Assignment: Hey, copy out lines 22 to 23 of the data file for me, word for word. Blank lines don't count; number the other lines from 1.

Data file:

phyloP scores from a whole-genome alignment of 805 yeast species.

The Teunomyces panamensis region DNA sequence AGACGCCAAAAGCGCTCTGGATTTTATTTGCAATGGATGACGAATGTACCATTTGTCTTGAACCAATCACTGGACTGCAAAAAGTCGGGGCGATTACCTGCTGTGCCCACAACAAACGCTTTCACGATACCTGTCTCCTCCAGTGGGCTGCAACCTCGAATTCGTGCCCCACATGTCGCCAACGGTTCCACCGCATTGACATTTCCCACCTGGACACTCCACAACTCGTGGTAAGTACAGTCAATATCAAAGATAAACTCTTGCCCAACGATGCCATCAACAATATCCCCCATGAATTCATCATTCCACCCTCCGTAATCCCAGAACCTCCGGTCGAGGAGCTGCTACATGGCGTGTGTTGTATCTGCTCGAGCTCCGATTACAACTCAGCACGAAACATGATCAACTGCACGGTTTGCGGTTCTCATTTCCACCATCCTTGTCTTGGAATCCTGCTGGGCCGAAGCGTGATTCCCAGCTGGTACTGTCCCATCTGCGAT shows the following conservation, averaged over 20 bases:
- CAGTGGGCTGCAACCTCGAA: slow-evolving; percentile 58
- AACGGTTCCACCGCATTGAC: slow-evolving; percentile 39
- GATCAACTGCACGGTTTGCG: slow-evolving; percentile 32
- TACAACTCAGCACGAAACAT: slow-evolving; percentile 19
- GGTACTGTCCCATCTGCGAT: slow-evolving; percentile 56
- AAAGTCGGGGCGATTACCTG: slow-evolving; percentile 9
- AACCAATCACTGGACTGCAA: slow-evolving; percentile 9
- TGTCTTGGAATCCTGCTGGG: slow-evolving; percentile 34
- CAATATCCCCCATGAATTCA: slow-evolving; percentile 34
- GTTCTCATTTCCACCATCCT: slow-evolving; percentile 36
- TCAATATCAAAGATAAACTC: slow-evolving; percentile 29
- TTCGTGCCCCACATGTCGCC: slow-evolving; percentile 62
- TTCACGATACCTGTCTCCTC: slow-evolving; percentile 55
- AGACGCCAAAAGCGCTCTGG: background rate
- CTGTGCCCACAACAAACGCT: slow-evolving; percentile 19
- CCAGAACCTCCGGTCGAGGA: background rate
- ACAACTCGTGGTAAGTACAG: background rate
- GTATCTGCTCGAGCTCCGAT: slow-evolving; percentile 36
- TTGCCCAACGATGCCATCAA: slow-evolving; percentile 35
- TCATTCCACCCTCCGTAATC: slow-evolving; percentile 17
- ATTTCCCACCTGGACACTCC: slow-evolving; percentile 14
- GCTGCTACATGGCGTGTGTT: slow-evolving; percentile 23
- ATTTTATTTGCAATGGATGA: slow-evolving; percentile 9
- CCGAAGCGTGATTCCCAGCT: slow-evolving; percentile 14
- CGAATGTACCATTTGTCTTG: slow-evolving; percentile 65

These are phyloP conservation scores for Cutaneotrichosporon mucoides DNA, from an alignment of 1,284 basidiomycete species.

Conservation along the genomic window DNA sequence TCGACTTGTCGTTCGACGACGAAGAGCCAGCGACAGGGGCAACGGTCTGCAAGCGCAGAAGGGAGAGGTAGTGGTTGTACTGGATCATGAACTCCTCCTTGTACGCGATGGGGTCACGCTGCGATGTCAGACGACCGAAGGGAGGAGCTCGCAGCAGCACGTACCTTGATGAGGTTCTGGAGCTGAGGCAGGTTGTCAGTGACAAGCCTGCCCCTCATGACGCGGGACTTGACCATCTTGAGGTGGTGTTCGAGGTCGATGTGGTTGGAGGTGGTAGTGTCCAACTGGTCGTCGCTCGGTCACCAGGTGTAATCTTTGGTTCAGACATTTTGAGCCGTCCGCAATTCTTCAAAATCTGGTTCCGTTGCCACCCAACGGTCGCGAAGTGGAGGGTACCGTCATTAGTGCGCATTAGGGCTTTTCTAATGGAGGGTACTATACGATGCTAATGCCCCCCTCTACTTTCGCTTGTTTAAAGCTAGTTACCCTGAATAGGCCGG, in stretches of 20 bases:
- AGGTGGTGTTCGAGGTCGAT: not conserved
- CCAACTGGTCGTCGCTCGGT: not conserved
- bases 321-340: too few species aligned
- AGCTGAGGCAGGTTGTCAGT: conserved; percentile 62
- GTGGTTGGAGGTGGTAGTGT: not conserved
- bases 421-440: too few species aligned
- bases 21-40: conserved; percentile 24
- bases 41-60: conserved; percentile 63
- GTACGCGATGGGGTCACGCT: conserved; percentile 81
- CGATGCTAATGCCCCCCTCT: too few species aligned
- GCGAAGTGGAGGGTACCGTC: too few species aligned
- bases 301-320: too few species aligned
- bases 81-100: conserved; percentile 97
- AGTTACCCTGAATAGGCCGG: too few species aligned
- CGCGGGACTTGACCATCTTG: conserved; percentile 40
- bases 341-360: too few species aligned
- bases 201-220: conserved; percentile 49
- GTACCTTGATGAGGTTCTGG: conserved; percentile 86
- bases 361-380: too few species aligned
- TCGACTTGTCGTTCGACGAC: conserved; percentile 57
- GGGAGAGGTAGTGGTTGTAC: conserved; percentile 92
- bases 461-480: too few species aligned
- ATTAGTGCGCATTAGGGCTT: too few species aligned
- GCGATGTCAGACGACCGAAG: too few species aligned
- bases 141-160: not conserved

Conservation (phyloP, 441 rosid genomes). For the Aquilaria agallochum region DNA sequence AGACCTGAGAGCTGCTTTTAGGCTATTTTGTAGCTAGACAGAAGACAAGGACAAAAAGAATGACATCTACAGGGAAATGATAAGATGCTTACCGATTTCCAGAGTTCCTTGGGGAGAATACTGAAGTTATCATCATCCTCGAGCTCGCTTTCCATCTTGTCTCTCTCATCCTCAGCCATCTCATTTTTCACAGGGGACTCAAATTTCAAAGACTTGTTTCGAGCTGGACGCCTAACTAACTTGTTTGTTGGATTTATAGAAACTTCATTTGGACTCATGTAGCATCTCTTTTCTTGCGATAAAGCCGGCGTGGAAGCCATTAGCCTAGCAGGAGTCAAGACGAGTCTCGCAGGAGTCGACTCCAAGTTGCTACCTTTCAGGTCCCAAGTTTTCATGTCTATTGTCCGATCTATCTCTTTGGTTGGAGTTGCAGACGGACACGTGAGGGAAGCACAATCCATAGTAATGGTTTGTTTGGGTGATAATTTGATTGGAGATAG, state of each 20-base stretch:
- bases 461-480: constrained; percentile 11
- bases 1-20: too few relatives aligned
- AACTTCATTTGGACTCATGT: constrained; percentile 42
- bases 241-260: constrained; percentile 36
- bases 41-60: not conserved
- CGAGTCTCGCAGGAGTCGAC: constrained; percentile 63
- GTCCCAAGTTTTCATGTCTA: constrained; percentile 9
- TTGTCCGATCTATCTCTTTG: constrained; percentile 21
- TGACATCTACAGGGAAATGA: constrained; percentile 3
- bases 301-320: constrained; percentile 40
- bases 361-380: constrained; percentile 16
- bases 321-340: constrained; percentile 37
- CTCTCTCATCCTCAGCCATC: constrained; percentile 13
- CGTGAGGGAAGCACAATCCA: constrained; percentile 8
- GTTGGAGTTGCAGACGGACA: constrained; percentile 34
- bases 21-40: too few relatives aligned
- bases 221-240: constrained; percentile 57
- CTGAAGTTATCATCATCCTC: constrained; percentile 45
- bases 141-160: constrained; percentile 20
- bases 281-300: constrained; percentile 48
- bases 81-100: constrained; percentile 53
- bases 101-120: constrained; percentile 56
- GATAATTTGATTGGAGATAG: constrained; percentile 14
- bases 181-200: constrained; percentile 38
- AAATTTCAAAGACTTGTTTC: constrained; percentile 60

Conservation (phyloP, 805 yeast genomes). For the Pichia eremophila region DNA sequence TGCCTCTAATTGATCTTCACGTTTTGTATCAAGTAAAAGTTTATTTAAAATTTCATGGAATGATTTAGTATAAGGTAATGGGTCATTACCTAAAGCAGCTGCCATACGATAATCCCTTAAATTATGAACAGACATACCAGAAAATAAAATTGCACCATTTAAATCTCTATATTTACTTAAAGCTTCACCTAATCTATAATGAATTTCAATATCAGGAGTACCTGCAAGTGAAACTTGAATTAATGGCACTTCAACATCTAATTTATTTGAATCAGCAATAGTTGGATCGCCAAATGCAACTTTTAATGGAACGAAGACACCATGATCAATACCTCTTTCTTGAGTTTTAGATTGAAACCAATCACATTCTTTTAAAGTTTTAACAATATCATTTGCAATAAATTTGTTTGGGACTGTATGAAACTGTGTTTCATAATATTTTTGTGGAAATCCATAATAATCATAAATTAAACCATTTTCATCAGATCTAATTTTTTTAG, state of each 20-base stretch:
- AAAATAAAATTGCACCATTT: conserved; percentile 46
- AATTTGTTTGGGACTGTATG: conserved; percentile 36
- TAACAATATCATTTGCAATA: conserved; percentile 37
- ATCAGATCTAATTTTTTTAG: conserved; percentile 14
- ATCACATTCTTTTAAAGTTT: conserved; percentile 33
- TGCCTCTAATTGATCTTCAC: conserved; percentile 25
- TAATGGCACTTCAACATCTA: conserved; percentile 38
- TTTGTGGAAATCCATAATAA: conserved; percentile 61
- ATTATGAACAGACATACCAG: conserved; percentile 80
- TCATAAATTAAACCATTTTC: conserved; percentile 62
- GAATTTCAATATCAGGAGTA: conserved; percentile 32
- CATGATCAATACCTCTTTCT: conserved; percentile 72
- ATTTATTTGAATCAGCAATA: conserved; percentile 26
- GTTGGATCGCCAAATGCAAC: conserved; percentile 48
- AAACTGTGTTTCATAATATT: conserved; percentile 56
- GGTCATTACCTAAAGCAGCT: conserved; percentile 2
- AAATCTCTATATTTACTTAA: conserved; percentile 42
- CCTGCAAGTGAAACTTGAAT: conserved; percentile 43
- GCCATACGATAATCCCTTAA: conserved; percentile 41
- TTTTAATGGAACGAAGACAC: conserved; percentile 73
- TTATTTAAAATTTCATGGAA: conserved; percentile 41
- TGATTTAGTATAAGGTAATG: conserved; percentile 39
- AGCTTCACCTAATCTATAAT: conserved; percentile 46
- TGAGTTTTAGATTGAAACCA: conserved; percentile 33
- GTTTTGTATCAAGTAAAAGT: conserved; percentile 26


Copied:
- TCATTCCACCCTCCGTAATC: slow-evolving; percentile 17
- ATTTCCCACCTGGACACTCC: slow-evolving; percentile 14